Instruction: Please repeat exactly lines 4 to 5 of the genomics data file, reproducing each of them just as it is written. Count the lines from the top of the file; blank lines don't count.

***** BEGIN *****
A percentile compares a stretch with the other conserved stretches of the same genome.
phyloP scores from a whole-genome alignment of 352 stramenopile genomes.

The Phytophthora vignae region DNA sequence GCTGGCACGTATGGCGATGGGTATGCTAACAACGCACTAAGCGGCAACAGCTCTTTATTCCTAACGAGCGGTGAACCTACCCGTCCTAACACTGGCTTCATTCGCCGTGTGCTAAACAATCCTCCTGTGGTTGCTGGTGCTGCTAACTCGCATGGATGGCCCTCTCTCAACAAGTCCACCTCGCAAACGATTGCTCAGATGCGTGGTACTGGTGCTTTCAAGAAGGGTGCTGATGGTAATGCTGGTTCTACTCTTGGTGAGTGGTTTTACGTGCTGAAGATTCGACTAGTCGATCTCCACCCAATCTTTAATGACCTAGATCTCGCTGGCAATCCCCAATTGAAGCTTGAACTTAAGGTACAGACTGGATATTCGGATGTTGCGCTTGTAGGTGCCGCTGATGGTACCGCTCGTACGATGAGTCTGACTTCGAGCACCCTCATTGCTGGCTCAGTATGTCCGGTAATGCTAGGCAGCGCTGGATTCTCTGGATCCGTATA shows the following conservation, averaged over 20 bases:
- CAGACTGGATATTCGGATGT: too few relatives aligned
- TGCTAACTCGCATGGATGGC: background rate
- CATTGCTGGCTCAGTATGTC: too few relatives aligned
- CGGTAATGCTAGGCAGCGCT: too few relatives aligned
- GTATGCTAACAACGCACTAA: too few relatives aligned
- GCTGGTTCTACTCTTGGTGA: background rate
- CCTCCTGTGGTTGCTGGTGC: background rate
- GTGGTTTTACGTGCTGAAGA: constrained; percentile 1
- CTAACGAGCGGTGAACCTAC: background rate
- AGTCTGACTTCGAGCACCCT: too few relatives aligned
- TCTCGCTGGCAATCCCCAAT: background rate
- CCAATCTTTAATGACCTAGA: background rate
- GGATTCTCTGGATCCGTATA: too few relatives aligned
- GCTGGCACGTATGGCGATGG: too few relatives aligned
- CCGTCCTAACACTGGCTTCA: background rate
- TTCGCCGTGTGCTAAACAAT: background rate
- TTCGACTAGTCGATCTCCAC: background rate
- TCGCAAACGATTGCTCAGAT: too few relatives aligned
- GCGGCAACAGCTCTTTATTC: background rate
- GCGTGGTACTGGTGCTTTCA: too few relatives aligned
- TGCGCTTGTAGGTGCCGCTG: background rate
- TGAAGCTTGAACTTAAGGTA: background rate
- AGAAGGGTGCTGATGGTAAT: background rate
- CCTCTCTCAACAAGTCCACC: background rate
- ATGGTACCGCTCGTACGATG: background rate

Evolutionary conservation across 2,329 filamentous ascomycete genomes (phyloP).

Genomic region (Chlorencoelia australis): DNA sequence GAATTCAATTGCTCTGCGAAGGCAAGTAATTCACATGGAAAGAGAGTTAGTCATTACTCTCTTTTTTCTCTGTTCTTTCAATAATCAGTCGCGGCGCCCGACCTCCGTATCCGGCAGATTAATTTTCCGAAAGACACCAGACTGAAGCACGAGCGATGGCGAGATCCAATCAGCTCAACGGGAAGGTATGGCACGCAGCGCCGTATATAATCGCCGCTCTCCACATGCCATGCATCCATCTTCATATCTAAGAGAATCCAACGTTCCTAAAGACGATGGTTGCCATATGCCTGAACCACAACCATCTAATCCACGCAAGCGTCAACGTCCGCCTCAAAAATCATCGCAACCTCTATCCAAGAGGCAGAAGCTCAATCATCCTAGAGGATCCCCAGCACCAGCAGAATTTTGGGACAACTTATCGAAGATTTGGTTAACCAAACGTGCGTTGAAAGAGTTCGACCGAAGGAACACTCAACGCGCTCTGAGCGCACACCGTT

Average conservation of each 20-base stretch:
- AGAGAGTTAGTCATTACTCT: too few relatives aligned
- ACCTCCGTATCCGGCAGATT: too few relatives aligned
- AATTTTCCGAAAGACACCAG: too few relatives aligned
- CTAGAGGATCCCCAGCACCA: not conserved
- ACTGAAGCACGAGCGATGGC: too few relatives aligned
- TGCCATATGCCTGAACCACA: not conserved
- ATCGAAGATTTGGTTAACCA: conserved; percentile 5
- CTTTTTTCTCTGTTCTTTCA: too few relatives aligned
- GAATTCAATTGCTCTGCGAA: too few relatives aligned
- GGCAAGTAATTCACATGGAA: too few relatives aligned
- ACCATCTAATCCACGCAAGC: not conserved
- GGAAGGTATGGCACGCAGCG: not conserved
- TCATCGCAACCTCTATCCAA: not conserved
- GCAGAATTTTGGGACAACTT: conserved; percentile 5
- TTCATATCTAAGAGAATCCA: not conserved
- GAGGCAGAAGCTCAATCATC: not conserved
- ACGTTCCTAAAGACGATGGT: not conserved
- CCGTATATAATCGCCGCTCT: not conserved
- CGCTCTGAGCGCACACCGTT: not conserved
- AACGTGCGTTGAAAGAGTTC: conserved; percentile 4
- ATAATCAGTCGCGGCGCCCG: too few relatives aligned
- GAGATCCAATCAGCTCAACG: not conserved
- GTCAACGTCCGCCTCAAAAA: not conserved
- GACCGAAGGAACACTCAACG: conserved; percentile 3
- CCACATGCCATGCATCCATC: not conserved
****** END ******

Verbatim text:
- CAGACTGGATATTCGGATGT: too few relatives aligned
- TGCTAACTCGCATGGATGGC: background rate